A great way to save money when buying a car is to purchase a used vehicle instead of a new one. The moment you drive a new car off a dealer's lot, it starts to depreciate rapidly. That means it’s worth less than what you paid for it. You can save thousands of dollars by letting someone else absorb the steep depreciation of the first few years of ownership. Buying the right car with good predicted reliability and low ownership costs can also save you money over the years.
Getting a good deal on a pre-owned car takes more work than buying a new vehicle, and there's more long-term risk to your wallet since most used cars aren’t covered by factory warranties. In this article, we'll help you through the steps that you should take to find the right car, get affordable financing, pay a fair amount, and minimize the risk of getting an unreliable vehicle.
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Here are the steps you’ll should take to buy a used car:
- Setting Your Used Car Budget
- Finding the Right Used Car
- The Certified Pre-Owned Car Option
- Used Car Financing
- Deciding Where to Buy a Used Car
- Researching, Test Driving, and Inspecting a Used Car
- Making a Deal and Completing the Paperwork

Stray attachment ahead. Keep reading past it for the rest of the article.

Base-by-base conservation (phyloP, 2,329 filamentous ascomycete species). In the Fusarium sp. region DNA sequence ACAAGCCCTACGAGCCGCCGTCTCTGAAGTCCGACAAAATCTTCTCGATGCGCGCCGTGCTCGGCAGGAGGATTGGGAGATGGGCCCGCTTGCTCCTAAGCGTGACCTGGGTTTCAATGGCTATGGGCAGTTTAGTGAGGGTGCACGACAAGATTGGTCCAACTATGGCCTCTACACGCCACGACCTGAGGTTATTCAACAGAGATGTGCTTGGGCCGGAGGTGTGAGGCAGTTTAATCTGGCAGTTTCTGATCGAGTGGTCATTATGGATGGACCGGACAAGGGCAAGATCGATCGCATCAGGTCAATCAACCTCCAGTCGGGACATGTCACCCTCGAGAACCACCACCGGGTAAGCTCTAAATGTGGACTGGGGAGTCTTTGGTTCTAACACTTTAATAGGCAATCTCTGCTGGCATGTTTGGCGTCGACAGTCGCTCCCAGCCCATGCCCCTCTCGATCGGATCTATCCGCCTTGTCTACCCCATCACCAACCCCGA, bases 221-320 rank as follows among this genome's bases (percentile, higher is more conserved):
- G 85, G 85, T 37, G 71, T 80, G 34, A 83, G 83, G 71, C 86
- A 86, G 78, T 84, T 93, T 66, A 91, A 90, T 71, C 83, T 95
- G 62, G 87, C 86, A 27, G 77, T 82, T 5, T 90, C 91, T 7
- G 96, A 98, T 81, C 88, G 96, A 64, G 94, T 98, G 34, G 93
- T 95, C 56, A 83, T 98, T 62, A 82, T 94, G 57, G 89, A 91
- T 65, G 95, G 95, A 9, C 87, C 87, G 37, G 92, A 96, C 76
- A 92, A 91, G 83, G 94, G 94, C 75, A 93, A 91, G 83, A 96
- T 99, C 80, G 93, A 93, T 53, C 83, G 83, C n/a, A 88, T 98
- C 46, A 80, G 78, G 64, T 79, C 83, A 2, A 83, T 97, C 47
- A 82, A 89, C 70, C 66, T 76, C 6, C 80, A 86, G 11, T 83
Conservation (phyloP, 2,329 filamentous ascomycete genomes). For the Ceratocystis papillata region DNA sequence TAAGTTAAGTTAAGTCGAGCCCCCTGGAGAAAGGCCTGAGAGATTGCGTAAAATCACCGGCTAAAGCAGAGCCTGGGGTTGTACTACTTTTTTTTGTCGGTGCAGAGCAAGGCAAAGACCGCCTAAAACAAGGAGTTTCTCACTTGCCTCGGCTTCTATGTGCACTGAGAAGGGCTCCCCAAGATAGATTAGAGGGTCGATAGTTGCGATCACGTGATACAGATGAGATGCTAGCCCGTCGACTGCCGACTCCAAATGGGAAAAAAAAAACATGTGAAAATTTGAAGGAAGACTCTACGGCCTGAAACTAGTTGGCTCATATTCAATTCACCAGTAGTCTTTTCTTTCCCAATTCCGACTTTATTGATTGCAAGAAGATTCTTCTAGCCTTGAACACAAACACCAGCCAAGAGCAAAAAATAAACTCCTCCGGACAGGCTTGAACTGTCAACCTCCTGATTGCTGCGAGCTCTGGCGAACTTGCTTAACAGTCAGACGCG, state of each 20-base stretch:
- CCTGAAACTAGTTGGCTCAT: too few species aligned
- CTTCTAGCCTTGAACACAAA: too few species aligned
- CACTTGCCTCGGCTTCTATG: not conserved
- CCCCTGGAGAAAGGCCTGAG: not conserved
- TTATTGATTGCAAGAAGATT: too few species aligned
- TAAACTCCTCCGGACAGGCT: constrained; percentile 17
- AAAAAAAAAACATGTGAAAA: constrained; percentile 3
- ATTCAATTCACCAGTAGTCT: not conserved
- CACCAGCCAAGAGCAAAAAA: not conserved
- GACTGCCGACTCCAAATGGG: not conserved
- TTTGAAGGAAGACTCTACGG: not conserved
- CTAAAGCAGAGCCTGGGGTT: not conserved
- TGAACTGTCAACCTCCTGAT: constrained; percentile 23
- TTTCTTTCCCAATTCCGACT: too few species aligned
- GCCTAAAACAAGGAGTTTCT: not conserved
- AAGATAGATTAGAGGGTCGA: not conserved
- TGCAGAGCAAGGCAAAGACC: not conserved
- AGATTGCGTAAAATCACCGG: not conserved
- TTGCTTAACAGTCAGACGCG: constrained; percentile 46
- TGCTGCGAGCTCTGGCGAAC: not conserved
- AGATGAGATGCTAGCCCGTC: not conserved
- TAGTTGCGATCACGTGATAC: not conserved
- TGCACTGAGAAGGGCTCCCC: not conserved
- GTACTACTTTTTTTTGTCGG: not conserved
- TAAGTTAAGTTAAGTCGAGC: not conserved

- Add-Ons, Warranties, and Insurance
Deciding on how much money to spend for a pre-owned car, truck, or SUV is more complicated than just looking for a vehicle with an affordable monthly payment. You need to look at the whole price of the car, including the cost of financing the purchase, plus consider the odds that it will require expensive repairs in the future.
The older a car is, the lower its price will usually be. But, unfortunately, the older the vehicle is, the more likely it is to need costly repairs. The trick is to find the right balance between the two. A great deal won't seem so great when you're waiting for a tow truck instead of heading to work or school.
Fortunately, there are many online resources to learn about a car’s reliability, repair costs, and frequent problems. Our used car reviews show you a vehicle’s predicted reliability rating from J.D. Power, any certified pre-owned warranty coverage available, and approximate costs for common repairs. There are dedicated user websites for many vehicles, such as Odyclub.com for the Honda Odyssey, and they can give you an idea of the issues that other owners are seeing on their aging cars.